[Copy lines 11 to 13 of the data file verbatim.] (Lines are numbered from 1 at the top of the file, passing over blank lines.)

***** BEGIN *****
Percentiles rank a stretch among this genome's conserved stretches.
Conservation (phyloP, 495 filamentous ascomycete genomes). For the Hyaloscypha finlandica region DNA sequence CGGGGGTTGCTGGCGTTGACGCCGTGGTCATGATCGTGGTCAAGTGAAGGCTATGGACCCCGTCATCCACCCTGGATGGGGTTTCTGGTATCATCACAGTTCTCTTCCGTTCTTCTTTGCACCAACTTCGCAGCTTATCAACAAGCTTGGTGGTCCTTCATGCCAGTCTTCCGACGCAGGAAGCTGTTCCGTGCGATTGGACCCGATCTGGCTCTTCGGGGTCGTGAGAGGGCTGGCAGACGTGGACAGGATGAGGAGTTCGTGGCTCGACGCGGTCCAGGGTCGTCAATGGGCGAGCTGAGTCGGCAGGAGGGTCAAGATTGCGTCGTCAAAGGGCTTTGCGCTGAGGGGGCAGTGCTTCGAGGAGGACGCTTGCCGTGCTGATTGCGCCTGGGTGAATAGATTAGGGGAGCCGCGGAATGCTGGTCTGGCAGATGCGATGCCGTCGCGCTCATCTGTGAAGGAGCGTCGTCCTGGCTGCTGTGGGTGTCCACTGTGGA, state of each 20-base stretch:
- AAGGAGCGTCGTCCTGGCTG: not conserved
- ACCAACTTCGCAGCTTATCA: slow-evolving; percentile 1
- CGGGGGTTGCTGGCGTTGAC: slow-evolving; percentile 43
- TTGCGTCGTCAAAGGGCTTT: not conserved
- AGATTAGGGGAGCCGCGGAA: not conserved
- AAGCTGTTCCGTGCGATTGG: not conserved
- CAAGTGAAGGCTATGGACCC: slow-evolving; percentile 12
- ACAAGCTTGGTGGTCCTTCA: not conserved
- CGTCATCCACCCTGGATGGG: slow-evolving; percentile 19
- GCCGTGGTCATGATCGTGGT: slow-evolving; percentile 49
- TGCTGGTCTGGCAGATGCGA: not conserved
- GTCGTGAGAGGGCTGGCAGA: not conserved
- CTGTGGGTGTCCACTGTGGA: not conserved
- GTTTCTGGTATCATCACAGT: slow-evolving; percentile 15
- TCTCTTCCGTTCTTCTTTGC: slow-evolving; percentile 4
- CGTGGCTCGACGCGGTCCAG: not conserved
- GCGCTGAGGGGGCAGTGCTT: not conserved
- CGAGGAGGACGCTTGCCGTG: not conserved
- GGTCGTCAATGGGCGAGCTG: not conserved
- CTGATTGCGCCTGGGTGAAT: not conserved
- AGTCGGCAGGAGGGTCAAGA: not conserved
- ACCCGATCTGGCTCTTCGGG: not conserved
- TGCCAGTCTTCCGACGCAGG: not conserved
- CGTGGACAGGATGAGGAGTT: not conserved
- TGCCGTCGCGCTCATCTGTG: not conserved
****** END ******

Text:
- CGTCATCCACCCTGGATGGG: slow-evolving; percentile 19
- GCCGTGGTCATGATCGTGGT: slow-evolving; percentile 49
- TGCTGGTCTGGCAGATGCGA: not conserved